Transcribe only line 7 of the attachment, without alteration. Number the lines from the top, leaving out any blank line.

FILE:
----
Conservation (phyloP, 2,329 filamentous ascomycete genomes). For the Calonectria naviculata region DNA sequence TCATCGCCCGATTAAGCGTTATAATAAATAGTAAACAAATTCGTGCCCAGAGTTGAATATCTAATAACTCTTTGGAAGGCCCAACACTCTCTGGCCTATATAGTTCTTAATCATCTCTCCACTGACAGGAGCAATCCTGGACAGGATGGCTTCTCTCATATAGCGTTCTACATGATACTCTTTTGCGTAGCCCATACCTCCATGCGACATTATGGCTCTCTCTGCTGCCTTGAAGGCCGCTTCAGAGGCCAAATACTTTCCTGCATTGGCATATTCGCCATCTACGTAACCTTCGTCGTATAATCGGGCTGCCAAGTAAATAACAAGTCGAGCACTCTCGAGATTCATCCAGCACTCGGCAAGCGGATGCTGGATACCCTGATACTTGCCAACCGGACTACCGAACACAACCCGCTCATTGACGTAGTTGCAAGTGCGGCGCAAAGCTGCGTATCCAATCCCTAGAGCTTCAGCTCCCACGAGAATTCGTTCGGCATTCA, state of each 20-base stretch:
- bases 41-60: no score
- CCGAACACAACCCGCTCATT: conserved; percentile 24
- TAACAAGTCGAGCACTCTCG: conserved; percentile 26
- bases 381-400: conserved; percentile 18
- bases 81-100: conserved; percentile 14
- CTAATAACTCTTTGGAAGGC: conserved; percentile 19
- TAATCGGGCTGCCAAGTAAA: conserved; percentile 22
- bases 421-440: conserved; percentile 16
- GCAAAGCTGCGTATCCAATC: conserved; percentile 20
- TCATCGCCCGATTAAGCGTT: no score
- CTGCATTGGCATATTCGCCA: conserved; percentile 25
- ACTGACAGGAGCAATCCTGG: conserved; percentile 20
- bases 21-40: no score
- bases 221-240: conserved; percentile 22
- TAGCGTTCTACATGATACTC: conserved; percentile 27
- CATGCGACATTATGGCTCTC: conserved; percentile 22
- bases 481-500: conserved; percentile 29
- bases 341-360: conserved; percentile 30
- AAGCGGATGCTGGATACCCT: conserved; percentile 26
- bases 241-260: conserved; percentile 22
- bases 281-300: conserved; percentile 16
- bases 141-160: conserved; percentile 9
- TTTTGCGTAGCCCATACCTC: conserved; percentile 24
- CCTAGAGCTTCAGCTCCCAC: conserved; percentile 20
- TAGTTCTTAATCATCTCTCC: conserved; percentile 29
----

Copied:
- CTAATAACTCTTTGGAAGGC: conserved; percentile 19